Post-election, new hope for immigration reform

Gustavo Torres, director, Casa in Action, center, and others, chant during a rally of immigration rights organizations, including Casa in Action and Maryland Dream Act, in front of the White House in Washington, Thursday, Nov. 8, 2012, calling on President Barack Obama to fulfill his promise of passing comprehensive immigration reform.
AP Photo/Cliff Owen
Gustavo Torres, director, Casa in Action, center, and others, chant during a rally of immigration rights organizations, including Casa in Action and Maryland Dream Act, in front of the White House in Washington, Thursday, Nov. 8, 2012, calling on President Barack Obama to fulfill his promise of passing comprehensive immigration reform.
AP Photo/Cliff Owen

In the aftermath of the presidential campaign and with pressing business awaiting them, Congress returns to work this week facing a landscape that, in many ways, remains unchanged: Democrats control the White House and the Senate, the House of Representatives is led by Republicans, and signs of gridlock are already brewing. Nevertheless, Democrats are already expressing confidence about reaching a deal on one of the most contentious and bitterly partisan legislative goals in recent memory: Immigration reform.

The desire for reform is hardly new: For years, Democrats, activists, and a handful of Republicans have pursued laws that would not only provide legal status and a pathway to citizenship for some undocumented immigrants, but also improve the nation's visa system and secure the border.

In recent years, though, these efforts have recently taken on an increasingly partisan nature. Many of the Republicans who supported comprehensive immigration reform in the past have backed away from that position, and the party itself has adopted a harsh tone toward undocumented immigrants: Where Democratic rhetoric includes a path for citizenship and sometimes amnesty, Republicans have often touted electric border fences and "self-deportation." The likelihood of passing reform legislation, once considered merely near-impossible, has over the last two years taken on epically bad odds.

In light of the GOP's electoral shellacking among Latino voters on Tuesday, however, Democrats are ready to put the issue back on the table - and they're banking on the possibility that Republicans can't afford to say no.

The key to GOP survival?

As the GOP contemplates a course forward following Mitt Romney's presidential defeat this week, much has been made of the party's "soul-searching" efforts to determine how to broaden its reach - particularly in light of Romney's staggering loss to President Obama among non-white voters. According to exit polls, much of Romney's support came from white males, of whom he won 62 percent, and white voters in general, of whom he won 59 percent overall.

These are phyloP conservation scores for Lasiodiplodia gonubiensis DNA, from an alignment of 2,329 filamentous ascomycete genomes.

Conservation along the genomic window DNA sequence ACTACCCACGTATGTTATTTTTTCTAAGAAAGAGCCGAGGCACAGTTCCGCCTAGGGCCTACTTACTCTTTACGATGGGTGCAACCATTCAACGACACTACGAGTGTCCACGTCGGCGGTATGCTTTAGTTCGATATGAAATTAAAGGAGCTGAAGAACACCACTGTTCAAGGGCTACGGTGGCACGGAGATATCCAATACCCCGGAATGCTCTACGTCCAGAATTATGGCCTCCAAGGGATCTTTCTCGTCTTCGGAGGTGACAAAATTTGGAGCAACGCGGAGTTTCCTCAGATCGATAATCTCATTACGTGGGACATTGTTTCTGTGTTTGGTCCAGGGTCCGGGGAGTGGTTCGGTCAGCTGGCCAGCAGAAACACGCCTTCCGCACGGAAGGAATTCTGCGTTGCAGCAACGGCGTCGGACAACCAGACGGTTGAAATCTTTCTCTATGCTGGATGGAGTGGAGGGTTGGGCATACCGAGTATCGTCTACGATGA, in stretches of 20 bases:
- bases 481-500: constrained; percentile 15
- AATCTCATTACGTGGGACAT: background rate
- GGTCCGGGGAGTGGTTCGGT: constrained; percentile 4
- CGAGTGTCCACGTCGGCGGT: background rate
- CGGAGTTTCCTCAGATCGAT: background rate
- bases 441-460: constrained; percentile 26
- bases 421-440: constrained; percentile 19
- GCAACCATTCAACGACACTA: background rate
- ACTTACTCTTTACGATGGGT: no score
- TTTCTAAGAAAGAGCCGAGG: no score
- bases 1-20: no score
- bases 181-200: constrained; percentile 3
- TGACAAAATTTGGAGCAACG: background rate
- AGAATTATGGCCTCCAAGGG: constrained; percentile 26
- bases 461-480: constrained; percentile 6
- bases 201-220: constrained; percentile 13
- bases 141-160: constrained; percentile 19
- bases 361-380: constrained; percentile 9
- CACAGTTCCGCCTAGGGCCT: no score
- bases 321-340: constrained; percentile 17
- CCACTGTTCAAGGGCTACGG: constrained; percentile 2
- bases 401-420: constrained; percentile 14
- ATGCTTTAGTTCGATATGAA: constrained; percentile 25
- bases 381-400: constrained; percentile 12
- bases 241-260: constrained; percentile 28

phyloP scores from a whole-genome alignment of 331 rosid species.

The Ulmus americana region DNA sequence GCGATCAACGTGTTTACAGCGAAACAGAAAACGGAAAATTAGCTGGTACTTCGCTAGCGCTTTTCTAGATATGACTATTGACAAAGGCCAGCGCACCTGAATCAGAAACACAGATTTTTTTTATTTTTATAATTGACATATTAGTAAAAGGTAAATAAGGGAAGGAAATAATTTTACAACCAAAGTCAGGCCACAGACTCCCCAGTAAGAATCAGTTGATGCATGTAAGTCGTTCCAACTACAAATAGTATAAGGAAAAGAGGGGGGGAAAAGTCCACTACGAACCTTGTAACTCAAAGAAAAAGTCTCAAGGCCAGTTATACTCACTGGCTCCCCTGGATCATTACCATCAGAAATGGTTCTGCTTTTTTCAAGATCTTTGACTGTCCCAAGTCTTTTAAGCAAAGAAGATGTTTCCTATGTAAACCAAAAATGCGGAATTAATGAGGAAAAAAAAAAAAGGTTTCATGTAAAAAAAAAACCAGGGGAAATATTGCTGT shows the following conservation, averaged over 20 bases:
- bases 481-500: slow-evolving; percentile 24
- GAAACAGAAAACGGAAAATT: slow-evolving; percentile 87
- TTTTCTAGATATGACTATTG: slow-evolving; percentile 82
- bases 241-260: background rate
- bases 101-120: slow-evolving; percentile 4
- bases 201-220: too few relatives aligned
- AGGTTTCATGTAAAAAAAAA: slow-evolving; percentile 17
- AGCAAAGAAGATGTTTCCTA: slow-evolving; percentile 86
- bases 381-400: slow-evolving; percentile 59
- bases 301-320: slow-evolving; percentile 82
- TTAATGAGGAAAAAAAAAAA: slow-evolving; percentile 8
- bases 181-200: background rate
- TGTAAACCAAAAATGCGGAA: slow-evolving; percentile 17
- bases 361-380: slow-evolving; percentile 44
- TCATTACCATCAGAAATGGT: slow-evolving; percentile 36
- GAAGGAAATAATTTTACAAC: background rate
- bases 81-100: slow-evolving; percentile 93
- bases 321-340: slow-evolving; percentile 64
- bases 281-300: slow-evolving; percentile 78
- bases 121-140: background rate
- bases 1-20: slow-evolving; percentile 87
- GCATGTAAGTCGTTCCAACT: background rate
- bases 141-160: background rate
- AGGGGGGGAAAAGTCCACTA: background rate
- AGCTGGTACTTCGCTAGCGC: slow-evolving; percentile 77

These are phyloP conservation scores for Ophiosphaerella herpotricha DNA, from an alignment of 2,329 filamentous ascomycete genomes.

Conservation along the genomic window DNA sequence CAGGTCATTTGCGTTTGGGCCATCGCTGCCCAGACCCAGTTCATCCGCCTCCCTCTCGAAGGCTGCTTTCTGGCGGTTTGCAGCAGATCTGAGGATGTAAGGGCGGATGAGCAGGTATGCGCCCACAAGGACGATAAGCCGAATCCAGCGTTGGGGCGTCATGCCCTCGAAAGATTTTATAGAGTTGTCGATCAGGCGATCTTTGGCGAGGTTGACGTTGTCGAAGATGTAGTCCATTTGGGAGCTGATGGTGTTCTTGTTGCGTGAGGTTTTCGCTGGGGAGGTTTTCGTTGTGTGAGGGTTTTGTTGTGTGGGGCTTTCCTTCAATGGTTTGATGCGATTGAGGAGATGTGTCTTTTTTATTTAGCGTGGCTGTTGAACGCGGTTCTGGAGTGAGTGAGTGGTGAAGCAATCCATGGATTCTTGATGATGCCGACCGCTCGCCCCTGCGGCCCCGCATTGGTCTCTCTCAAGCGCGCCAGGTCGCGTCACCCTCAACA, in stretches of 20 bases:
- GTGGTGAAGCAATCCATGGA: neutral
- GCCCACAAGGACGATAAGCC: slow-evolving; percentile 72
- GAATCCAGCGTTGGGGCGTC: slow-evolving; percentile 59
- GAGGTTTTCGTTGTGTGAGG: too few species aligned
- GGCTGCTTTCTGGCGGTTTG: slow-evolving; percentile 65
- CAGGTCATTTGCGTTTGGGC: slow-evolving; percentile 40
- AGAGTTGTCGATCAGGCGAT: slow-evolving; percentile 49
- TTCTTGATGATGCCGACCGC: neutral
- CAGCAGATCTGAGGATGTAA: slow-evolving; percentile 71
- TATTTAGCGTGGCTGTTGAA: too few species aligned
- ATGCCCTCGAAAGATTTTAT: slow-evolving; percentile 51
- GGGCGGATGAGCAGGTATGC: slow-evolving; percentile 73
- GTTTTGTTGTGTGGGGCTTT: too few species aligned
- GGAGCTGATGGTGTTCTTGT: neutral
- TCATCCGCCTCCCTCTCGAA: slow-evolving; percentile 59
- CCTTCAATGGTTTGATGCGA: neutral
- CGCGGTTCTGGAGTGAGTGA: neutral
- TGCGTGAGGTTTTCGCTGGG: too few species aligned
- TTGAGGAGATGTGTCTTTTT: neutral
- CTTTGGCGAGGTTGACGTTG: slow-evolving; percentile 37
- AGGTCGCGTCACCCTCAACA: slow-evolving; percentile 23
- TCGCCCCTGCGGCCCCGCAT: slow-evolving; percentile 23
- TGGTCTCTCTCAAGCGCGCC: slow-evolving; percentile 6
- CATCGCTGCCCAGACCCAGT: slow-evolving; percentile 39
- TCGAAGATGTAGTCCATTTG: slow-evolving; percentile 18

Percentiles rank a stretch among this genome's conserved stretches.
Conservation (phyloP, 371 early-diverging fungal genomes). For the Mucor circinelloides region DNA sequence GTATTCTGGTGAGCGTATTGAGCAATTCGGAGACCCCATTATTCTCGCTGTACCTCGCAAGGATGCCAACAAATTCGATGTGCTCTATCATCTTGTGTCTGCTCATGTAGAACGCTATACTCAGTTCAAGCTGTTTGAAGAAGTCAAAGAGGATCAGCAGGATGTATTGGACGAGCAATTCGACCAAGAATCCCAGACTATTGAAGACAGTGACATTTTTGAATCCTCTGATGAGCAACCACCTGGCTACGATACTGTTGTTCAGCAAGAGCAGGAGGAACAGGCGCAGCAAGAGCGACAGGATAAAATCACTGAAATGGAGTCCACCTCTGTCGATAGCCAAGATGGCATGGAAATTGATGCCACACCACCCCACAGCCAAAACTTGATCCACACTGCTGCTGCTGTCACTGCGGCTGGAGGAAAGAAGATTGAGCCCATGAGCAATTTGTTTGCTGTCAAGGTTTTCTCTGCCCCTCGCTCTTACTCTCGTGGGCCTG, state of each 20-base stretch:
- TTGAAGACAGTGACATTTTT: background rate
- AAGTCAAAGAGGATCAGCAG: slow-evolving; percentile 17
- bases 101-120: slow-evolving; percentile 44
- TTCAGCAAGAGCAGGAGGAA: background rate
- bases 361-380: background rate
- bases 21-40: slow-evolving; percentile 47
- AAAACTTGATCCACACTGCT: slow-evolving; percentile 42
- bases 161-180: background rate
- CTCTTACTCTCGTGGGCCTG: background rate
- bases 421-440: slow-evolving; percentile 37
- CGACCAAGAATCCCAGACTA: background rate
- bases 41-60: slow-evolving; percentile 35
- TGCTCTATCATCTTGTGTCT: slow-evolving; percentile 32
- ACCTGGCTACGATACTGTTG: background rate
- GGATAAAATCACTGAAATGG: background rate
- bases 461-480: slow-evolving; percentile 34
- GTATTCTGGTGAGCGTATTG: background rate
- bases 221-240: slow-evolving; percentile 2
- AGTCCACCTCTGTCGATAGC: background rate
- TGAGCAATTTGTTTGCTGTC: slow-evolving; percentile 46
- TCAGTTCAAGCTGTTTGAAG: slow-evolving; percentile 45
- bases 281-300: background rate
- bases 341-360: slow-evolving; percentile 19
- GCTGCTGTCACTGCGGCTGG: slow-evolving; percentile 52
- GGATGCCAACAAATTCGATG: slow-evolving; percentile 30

While his support among African-Americans was dismal at 6 percent, it was Romney's 44-point loss among Hispanic voters that has caused the most immediate public stir. After all, unlike with African-American voters, Republicans have had some success building Latino support in the past: George W. Bush was able to win 44 percent of the Hispanic vote in 2004, and McCain captured 31 percent in 2008 (Romney only pulled in 27 percent on Election Day). Meanwhile, the Latino population in America has grown exponentially: Latinos accounted for more than half of the U.S. population increase between 2000 and 2010, according to the 2010 census.

Unsurprisingly, Romney's weakness among Latinos cost him dearly on Tuesday, particularly in battleground states like Nevada, Colorado, Virginia and Florida, all of which boast large - and growing - Hispanic communities. If future Republican candidates don't perform better among that group, red states like Arizona and even Texas could be on a path to become battlegrounds themselves.

As Democrats and activists see it, the GOP knows it will fade into irrelevance if it doesn't work doubly hard to regain lost ground among Hispanic voters. Which means that blocking comprehensive immigration legislation - which most Hispanics support - is not a badge the party should be eager to wear.

"I'm hoping there are some savvy Republicans who say, 'Let's deal with this issue, let's get it off the table so we can compete for the Latino vote on issues like values and the economy and the American dream, where I think Republicans could be competitive," said Arturo Vargas, executive director of NALEO Educational Fund. But "as long as this is their albatross," he said, "as long as we keep hearing things like self-deportation and no and no and no, it's just going to be the monkey on their back that drags them down with regard to Latinos."

Republicans aren't the only ones who have a political motivation for tackling immigration reform: Mr. Obama continues to take heat from Latinos for having so far failed to deliver on his 2008 campaign promise to do so, and reform activists believe that the president has a newfound responsibility to making good on that promise considering that Latinos effectively delivered him a second term.

"Latino voters were driven to the polls this year because they supported a student's goal to be the first one in their family to go to college, a worker's right to be treated with respect, a family's dream to stay united in the only country they call home," said Daniel Rodriguez, member of the National Coordinating Committee of United We Dream Network, in a conference call yesterday.

"We proved what we could do with that renewed sense of motivation," he said, referencing Mr. Obama's June 15 mandate halting deportation of many young undocumented immigrants. "Now we have a check to cash."